- Blaze, Alta each sell a million units toward end of quarter
- Company boosting investment to strengthen brand, boost network
Fitbit Inc. shares plunged after the maker of wearable fitness trackers gave a profit forecast that fell short of the lowest analysts’ estimates, citing increased spending on development, marketing and new features to attract users and keep them engaged.
The stock declined as much as 17 percent to $14.11 Thursday in New York. The San Francisco-based company said second-quarter profit excluding certain costs will be 8 cents to 11 cents a share, missing the 26-cent average projection of analysts in a Bloomberg survey. Sales will be $565 million to $585 million, Fitbit said in a statement, compared with an average prediction of $531.3 million.
Fitbit rolled out new gadgets Blaze, a smartwatch, and Alta, a slim activity-tracking wristband, in the first quarter, with each selling a million units each toward the end of the period. The second-quarter forecast reflects the company’s efforts to keep innovating and to fuel revenue growth from new products this year, as well as investment in features to boost the “network effect” of the company’s community of users and strengthen its brand among consumers, Fitbit said.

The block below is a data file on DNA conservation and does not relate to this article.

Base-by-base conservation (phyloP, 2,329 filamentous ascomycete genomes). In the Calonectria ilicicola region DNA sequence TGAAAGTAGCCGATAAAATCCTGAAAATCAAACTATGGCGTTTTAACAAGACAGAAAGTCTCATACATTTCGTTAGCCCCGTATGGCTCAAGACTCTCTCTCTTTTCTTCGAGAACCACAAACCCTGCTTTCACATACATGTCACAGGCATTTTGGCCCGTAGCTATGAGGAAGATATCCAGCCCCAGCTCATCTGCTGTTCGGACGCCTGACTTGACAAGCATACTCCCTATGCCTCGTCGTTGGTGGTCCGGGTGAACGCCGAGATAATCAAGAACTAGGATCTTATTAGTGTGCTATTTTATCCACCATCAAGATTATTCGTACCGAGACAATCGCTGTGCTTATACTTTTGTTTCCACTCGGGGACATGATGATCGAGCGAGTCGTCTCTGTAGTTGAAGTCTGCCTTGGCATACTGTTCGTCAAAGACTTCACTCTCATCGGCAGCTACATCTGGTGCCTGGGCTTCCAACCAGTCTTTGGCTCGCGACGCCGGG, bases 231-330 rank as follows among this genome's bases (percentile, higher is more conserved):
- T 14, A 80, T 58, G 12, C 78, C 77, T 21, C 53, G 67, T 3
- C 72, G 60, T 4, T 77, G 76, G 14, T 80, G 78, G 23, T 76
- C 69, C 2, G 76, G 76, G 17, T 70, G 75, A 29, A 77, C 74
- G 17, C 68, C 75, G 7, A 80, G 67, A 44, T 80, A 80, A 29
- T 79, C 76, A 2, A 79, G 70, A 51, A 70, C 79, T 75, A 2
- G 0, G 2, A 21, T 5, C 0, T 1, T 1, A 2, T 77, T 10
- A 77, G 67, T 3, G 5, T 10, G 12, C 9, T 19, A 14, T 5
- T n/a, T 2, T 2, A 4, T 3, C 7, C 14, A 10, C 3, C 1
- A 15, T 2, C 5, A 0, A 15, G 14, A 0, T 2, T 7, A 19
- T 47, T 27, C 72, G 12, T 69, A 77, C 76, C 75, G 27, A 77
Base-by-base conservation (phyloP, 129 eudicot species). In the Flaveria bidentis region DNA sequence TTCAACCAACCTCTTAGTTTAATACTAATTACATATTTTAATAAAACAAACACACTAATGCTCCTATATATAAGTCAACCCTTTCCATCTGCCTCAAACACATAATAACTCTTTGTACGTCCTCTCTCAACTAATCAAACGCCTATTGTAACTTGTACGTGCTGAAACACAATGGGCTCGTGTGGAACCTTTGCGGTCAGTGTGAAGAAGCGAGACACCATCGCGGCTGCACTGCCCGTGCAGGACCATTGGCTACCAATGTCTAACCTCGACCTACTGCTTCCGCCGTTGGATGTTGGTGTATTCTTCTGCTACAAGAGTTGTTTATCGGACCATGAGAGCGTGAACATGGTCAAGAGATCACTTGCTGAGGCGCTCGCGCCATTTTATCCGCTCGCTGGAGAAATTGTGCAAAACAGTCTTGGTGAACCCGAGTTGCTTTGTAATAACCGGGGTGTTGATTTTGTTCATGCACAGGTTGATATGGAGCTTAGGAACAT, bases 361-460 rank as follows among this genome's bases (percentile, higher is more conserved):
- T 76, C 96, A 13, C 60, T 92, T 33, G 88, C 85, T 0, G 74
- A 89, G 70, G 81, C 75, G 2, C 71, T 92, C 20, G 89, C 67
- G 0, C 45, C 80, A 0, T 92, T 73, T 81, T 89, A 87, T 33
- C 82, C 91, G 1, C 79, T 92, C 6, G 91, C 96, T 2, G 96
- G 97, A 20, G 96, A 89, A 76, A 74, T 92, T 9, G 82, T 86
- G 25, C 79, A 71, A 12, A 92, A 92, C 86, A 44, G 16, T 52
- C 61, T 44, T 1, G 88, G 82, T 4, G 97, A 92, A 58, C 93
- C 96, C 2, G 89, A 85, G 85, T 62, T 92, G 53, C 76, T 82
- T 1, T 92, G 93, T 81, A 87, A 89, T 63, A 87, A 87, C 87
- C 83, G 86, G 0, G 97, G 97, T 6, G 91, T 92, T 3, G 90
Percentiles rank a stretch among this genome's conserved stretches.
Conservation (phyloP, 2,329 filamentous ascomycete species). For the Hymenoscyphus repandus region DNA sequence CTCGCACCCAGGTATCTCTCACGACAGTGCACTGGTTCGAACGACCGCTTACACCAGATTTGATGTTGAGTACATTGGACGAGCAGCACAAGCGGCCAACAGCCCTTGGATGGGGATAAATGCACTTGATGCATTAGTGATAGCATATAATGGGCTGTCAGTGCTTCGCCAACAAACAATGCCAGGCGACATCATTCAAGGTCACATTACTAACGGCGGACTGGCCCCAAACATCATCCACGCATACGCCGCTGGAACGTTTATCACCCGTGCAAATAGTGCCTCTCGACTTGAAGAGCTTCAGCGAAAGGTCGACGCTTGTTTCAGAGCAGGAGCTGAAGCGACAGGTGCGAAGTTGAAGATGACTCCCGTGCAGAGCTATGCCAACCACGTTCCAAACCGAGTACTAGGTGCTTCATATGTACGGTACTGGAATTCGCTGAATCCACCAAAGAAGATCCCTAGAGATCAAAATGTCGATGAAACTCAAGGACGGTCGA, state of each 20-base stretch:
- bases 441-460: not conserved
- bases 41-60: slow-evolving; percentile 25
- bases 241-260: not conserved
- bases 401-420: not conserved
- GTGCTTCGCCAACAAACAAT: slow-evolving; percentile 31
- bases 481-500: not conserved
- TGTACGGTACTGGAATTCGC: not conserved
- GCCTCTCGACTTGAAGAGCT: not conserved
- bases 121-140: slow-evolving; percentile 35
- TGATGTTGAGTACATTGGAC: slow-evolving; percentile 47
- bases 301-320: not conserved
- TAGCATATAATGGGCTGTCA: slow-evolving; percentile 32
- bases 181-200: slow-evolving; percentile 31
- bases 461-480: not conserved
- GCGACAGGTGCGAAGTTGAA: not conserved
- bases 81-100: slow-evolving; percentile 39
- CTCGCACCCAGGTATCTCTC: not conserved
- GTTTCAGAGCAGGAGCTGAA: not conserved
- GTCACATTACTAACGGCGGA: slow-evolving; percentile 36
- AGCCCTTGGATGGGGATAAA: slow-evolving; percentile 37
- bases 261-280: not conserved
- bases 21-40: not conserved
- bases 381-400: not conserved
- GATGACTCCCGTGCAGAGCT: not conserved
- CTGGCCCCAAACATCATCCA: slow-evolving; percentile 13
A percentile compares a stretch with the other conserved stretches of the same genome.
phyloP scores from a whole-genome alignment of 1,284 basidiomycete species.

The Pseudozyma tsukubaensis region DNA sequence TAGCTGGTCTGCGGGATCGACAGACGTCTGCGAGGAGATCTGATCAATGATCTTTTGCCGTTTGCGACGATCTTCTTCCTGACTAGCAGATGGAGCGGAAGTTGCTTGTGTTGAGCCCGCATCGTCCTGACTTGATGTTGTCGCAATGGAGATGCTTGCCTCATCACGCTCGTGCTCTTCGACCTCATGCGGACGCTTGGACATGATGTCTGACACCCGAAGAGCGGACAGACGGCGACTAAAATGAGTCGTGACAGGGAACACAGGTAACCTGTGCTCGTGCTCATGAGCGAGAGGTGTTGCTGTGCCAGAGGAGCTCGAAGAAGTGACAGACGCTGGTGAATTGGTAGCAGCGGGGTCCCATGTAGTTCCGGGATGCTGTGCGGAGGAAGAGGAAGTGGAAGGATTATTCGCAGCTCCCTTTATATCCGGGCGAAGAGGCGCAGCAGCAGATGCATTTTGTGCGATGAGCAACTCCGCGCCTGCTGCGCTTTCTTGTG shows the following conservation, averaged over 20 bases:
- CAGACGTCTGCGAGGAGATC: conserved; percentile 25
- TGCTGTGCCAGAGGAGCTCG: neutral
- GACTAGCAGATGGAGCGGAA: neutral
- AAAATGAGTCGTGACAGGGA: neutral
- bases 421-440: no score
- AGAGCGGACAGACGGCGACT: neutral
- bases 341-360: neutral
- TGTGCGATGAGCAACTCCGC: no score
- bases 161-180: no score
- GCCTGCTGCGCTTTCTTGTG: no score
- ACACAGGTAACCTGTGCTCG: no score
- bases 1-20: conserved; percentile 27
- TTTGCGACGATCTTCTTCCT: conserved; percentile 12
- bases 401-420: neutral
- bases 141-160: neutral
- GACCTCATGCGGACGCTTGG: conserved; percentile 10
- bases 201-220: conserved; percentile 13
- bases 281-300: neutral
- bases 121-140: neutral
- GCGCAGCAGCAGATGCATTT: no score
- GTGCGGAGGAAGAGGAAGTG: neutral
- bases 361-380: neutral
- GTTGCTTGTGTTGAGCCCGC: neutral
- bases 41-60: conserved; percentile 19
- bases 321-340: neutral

First-quarter adjusted profit was 10 cents a share, and revenue climbed 50 percent to $505.4 million, which topped the average analyst estimate of $444.6 million. Blaze and Alta generated 47 percent of revenue in the period, Fitbit said. Adjusted operating expenses rose to 39 percent of sales from 22 percent a year earlier.
Though the forecast for the current period disappointed, the company raised its revenue and profit projection for the full year. Adjusted profit for 2016 will be $1.12 to $1.24 a share, Fitbit said, and sales will be $2.5 billion to $2.6 billion. Previously, it estimated profit would be $1.08 to $1.20 per share on revenue of $2.4 billion to $2.5 billion.
The shares have declined 27 percent since the company’s initial public offering at $20 in June 2015.